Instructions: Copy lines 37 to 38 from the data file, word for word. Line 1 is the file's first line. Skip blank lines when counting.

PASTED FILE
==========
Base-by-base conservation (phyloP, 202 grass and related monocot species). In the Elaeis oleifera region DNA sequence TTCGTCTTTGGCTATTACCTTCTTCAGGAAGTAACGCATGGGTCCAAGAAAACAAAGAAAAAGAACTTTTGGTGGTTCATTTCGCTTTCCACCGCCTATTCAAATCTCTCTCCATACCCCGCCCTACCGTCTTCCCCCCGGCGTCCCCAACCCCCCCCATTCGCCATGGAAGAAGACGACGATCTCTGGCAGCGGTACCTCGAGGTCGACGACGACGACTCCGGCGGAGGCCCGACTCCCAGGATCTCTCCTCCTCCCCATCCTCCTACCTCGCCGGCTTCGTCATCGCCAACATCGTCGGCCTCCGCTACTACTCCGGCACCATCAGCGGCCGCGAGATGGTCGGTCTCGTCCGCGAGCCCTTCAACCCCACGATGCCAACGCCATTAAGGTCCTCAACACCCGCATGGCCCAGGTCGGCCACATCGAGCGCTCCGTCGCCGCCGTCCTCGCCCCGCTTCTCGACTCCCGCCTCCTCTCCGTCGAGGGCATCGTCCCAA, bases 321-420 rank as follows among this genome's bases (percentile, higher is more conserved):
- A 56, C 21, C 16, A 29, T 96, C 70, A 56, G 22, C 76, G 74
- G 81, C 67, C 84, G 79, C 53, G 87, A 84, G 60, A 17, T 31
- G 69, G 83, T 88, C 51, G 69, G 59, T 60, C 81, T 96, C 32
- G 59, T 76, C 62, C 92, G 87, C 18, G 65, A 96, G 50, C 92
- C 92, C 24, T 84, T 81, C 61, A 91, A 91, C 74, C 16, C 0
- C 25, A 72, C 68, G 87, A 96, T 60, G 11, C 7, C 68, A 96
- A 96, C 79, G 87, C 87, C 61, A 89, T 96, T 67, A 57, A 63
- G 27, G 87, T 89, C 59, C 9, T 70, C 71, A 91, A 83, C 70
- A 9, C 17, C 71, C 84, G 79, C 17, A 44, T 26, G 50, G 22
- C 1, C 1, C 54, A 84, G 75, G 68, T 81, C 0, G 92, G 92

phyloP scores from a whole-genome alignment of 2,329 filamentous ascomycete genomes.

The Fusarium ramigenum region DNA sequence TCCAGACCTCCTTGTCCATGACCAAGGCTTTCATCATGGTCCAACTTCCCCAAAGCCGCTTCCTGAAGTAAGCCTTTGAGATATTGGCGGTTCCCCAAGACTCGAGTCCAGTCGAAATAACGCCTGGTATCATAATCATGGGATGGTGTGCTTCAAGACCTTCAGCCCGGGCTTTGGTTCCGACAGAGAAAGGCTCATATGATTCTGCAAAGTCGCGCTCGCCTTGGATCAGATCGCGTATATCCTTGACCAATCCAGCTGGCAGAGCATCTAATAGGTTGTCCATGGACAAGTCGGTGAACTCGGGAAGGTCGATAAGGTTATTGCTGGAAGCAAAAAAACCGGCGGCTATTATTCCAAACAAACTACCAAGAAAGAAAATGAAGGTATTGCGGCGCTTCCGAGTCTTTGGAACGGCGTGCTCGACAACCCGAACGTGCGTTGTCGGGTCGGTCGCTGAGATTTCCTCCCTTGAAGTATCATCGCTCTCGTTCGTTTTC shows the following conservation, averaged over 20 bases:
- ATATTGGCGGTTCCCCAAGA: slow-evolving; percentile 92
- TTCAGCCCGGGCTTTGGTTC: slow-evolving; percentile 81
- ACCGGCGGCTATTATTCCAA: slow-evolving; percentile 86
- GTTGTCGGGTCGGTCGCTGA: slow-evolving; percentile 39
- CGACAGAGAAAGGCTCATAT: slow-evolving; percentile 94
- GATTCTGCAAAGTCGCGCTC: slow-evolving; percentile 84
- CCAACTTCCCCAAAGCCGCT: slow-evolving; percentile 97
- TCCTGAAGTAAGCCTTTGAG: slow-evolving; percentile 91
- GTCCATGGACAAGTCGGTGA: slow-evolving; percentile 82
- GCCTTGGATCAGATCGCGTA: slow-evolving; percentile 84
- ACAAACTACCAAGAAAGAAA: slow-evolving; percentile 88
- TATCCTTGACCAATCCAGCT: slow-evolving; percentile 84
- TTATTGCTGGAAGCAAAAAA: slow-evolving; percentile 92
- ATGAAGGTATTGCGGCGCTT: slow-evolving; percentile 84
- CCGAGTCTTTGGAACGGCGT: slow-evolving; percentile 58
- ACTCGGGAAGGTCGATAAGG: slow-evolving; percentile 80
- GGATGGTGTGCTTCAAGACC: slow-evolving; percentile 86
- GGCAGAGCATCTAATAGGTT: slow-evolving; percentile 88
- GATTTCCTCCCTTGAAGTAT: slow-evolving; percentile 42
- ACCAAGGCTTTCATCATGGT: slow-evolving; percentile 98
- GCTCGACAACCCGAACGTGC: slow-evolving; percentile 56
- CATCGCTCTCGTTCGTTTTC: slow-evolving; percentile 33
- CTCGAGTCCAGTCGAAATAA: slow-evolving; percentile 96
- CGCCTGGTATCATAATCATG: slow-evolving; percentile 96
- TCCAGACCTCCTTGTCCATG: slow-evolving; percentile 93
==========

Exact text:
- CGCCTGGTATCATAATCATG: slow-evolving; percentile 96
- TCCAGACCTCCTTGTCCATG: slow-evolving; percentile 93